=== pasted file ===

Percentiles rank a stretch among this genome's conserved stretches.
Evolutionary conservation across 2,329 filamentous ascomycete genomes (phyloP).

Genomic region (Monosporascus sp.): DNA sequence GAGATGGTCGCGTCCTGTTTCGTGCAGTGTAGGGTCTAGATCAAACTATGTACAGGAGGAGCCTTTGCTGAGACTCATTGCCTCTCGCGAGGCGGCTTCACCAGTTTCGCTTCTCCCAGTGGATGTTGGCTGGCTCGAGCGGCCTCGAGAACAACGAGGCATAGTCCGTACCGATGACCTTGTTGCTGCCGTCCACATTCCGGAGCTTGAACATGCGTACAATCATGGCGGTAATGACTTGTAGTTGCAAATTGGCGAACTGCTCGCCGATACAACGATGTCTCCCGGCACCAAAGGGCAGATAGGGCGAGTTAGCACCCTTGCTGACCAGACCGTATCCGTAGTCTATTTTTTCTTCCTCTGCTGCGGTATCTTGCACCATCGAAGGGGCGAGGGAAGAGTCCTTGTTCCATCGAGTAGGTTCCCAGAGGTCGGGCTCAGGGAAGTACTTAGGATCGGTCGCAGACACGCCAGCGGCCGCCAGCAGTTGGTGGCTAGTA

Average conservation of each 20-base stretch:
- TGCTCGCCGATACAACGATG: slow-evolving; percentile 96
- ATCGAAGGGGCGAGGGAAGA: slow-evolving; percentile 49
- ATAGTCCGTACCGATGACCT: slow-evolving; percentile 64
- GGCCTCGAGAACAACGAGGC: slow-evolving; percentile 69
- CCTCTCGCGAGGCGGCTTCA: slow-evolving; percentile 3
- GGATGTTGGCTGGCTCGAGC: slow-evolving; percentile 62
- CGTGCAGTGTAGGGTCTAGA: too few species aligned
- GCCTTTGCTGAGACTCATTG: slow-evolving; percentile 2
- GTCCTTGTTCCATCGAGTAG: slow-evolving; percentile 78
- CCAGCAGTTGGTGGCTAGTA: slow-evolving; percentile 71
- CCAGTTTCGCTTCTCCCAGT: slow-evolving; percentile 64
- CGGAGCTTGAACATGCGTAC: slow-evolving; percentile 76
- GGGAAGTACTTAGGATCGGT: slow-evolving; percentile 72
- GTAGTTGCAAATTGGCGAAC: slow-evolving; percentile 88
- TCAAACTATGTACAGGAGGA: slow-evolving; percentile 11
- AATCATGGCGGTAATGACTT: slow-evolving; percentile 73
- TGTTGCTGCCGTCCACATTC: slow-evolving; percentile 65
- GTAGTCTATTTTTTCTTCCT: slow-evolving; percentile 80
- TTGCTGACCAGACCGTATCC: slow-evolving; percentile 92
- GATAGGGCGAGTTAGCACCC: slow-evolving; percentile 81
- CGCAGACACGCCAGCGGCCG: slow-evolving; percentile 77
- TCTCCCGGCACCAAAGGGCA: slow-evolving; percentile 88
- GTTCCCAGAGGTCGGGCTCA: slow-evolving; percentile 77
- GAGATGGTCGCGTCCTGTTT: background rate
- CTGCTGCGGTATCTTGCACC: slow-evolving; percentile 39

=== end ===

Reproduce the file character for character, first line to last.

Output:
Percentiles rank a stretch among this genome's conserved stretches.
Evolutionary conservation across 2,329 filamentous ascomycete genomes (phyloP).

Genomic region (Monosporascus sp.): DNA sequence GAGATGGTCGCGTCCTGTTTCGTGCAGTGTAGGGTCTAGATCAAACTATGTACAGGAGGAGCCTTTGCTGAGACTCATTGCCTCTCGCGAGGCGGCTTCACCAGTTTCGCTTCTCCCAGTGGATGTTGGCTGGCTCGAGCGGCCTCGAGAACAACGAGGCATAGTCCGTACCGATGACCTTGTTGCTGCCGTCCACATTCCGGAGCTTGAACATGCGTACAATCATGGCGGTAATGACTTGTAGTTGCAAATTGGCGAACTGCTCGCCGATACAACGATGTCTCCCGGCACCAAAGGGCAGATAGGGCGAGTTAGCACCCTTGCTGACCAGACCGTATCCGTAGTCTATTTTTTCTTCCTCTGCTGCGGTATCTTGCACCATCGAAGGGGCGAGGGAAGAGTCCTTGTTCCATCGAGTAGGTTCCCAGAGGTCGGGCTCAGGGAAGTACTTAGGATCGGTCGCAGACACGCCAGCGGCCGCCAGCAGTTGGTGGCTAGTA

Average conservation of each 20-base stretch:
- TGCTCGCCGATACAACGATG: slow-evolving; percentile 96
- ATCGAAGGGGCGAGGGAAGA: slow-evolving; percentile 49
- ATAGTCCGTACCGATGACCT: slow-evolving; percentile 64
- GGCCTCGAGAACAACGAGGC: slow-evolving; percentile 69
- CCTCTCGCGAGGCGGCTTCA: slow-evolving; percentile 3
- GGATGTTGGCTGGCTCGAGC: slow-evolving; percentile 62
- CGTGCAGTGTAGGGTCTAGA: too few species aligned
- GCCTTTGCTGAGACTCATTG: slow-evolving; percentile 2
- GTCCTTGTTCCATCGAGTAG: slow-evolving; percentile 78
- CCAGCAGTTGGTGGCTAGTA: slow-evolving; percentile 71
- CCAGTTTCGCTTCTCCCAGT: slow-evolving; percentile 64
- CGGAGCTTGAACATGCGTAC: slow-evolving; percentile 76
- GGGAAGTACTTAGGATCGGT: slow-evolving; percentile 72
- GTAGTTGCAAATTGGCGAAC: slow-evolving; percentile 88
- TCAAACTATGTACAGGAGGA: slow-evolving; percentile 11
- AATCATGGCGGTAATGACTT: slow-evolving; percentile 73
- TGTTGCTGCCGTCCACATTC: slow-evolving; percentile 65
- GTAGTCTATTTTTTCTTCCT: slow-evolving; percentile 80
- TTGCTGACCAGACCGTATCC: slow-evolving; percentile 92
- GATAGGGCGAGTTAGCACCC: slow-evolving; percentile 81
- CGCAGACACGCCAGCGGCCG: slow-evolving; percentile 77
- TCTCCCGGCACCAAAGGGCA: slow-evolving; percentile 88
- GTTCCCAGAGGTCGGGCTCA: slow-evolving; percentile 77
- GAGATGGTCGCGTCCTGTTT: background rate
- CTGCTGCGGTATCTTGCACC: slow-evolving; percentile 39